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What is lawful permanent residence in Florida?

Lawful permanent residence is defined as a person who has been granted the privilege to reside permanently in the state of Florida as an immigrant. That person lives in the state in accordance with all immigration laws.

It is possible for you to lose your permanent residence status, either intentionally or by accident. Most who lose their status intentionally do so by committing certain crimes. Those who lose their status accidentally do so by remaining outside of the country for too long.

Crimes that can get your permanent residence status revoked, and you possibly deported, include any of the following that are considered aggravated felonies if convicted:

-- Money laundering that exceeds $10,000.

-- Murder, rape and/or sexual abuse of a minor.

-- Tax evasion or fraud that results in losses of $10,000 or more by the victim.

-- Owning, controlling or supervising a prostitution business.

-- Document or passport fraud.

-- Violence or theft crimes that result in punishment of one year or more.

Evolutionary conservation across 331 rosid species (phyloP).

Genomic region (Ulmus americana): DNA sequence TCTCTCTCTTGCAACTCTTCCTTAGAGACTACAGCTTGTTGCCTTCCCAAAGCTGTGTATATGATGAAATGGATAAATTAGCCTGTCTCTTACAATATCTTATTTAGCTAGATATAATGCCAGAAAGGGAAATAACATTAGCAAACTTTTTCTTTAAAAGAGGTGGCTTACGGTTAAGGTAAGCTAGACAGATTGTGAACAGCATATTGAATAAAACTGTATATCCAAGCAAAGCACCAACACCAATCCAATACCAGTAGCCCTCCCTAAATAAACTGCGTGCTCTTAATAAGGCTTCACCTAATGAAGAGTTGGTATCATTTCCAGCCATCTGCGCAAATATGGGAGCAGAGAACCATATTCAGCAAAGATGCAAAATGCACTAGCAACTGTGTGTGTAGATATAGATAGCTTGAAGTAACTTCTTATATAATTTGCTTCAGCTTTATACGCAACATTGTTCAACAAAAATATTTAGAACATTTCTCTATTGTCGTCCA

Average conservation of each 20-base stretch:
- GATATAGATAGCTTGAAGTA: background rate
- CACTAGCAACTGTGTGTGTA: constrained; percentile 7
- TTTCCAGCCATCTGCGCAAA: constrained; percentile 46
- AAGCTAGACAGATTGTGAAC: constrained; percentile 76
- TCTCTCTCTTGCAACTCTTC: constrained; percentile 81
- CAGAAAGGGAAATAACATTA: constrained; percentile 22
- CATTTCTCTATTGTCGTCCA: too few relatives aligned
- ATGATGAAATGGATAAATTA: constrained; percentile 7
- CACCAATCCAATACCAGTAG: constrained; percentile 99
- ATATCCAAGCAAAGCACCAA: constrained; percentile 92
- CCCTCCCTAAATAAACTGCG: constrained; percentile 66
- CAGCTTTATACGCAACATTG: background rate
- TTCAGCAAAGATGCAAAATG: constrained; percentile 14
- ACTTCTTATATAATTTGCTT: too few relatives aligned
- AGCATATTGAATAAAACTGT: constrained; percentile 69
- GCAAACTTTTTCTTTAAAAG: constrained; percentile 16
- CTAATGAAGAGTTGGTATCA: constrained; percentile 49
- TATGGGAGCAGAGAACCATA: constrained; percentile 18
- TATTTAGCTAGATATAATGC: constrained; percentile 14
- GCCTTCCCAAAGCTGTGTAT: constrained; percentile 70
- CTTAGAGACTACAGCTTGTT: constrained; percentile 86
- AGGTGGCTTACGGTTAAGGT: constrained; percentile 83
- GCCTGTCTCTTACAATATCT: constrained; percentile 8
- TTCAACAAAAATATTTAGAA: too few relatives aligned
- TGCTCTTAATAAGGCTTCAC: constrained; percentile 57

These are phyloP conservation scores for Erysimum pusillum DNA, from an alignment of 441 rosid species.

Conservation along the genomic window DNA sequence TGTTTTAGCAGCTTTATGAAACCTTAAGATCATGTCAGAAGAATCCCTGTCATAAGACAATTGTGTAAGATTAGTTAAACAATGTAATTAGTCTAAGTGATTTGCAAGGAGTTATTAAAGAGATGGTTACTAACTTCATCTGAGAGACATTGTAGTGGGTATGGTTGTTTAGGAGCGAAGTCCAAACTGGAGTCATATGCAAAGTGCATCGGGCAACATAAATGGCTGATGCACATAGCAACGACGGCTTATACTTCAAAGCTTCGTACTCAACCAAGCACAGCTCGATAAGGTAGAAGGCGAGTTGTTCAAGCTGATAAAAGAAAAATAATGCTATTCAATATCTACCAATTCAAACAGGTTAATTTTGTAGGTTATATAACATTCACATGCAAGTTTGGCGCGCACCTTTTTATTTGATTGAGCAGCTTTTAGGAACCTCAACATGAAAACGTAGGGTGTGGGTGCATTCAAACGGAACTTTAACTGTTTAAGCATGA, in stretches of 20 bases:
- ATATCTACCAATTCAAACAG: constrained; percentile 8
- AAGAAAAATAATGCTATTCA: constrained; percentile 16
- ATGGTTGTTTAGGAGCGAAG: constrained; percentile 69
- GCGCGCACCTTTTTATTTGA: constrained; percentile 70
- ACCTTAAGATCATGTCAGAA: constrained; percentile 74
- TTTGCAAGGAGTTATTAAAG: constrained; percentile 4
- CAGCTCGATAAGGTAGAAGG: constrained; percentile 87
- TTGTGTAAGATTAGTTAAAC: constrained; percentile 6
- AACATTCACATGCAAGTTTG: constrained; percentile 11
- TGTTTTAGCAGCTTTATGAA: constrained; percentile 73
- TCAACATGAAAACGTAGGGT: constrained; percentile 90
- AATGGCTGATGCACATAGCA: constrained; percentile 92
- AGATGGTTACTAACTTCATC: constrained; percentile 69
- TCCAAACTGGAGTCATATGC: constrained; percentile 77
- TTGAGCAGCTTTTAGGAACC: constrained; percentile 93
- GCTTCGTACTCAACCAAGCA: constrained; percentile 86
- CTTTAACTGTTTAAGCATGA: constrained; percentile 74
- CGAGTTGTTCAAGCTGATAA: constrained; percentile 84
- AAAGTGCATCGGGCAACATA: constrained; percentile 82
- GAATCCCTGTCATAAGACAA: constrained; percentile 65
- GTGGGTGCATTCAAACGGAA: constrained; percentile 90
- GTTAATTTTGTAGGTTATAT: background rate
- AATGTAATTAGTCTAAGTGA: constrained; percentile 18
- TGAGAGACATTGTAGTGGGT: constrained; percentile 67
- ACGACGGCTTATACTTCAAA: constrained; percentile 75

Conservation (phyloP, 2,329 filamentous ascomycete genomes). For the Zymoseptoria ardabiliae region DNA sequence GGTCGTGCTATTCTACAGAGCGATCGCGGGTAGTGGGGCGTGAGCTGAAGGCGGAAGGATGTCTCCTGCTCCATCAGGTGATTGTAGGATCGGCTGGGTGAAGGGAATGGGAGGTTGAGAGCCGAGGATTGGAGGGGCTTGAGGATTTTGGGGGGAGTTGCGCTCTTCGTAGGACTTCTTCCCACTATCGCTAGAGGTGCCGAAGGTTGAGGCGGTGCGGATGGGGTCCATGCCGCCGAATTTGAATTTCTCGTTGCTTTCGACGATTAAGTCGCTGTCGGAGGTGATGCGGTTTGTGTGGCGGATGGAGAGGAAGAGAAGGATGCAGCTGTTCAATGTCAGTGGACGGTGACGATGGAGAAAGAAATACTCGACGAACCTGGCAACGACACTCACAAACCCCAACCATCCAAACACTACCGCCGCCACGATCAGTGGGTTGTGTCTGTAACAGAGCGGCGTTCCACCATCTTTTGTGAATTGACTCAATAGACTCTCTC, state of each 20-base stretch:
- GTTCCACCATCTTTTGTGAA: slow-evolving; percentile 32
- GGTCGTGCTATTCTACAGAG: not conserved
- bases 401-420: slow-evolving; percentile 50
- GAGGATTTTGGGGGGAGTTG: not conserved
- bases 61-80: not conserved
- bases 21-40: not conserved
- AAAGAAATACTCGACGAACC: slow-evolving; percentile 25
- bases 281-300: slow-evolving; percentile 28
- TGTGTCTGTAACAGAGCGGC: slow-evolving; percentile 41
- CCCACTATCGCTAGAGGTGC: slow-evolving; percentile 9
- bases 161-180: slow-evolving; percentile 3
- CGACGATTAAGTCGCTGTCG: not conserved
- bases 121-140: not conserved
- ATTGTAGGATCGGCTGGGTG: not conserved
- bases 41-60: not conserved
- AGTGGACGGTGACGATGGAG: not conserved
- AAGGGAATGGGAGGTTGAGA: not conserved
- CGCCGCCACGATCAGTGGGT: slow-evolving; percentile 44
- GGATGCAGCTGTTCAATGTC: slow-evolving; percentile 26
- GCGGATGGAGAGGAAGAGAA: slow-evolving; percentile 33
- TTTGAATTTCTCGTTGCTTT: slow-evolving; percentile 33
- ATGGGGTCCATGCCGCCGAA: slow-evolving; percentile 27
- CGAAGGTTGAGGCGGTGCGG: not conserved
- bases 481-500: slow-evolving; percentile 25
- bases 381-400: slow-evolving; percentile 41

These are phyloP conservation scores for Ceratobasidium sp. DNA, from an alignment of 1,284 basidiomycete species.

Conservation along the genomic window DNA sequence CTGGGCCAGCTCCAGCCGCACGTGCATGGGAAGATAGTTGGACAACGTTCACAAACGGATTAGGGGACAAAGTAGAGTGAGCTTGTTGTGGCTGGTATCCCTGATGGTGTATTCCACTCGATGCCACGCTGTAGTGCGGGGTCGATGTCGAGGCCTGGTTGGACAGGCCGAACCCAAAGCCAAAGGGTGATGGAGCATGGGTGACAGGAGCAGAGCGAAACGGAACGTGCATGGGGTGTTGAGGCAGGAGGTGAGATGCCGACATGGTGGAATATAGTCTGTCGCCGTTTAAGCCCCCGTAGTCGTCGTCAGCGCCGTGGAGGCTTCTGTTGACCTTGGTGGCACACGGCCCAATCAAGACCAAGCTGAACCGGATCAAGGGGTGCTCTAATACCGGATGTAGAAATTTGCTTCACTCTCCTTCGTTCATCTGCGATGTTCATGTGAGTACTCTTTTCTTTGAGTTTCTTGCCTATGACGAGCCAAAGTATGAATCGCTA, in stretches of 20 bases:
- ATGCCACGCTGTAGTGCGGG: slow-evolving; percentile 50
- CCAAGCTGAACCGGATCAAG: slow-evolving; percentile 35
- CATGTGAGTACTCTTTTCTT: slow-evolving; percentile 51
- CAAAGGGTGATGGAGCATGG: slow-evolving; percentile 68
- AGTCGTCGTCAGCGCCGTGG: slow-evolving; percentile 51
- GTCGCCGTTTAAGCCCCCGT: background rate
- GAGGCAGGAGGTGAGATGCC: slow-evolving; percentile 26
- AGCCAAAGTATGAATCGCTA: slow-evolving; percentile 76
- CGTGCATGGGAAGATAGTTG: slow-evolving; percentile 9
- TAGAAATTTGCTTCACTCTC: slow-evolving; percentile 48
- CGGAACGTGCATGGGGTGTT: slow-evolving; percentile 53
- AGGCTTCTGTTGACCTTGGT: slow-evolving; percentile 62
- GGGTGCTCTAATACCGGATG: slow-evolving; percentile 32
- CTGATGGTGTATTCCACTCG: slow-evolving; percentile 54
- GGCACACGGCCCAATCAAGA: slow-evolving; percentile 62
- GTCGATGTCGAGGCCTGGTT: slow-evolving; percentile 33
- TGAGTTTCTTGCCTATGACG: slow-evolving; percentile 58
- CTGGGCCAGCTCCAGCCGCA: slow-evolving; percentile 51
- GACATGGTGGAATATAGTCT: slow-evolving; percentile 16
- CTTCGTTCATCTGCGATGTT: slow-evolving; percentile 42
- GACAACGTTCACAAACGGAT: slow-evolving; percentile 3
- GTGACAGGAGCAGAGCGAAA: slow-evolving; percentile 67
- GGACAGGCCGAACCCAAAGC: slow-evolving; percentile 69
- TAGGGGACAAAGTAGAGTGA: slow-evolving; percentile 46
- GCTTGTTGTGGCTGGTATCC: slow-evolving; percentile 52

-- Smuggling of drugs or people.

-- Counterfeiting.

There are quite a few things one must do in order to preserve their lawful permanent residence status in the state of Florida. Stating your intent to do so does not suffice in the eyes of the law.

You must continue to file your United States tax return as a resident. If you travel abroad for more than a brief trip, you must obtain a re-entry permit. Every entry you make to the United States must be done so as a lawful permanent resident.

Continue to maintain your driver's license, bank accounts and credit cards. It is also a good idea to gain membership and maintain it in social or professional organizations and groups.

Citizenship & Immigration Services also looks at your place of residence, location of family members, immigration status of your spouse and children and place of employment when determining lawful permanent residence.

An experienced family immigration attorney in Miami, Florida, can answer all of your lawful permanent residence questions.

Source: Florida Bar, "U.S. Lawful Permanent Residents Pamphlet," accessed Jan. 03, 2017

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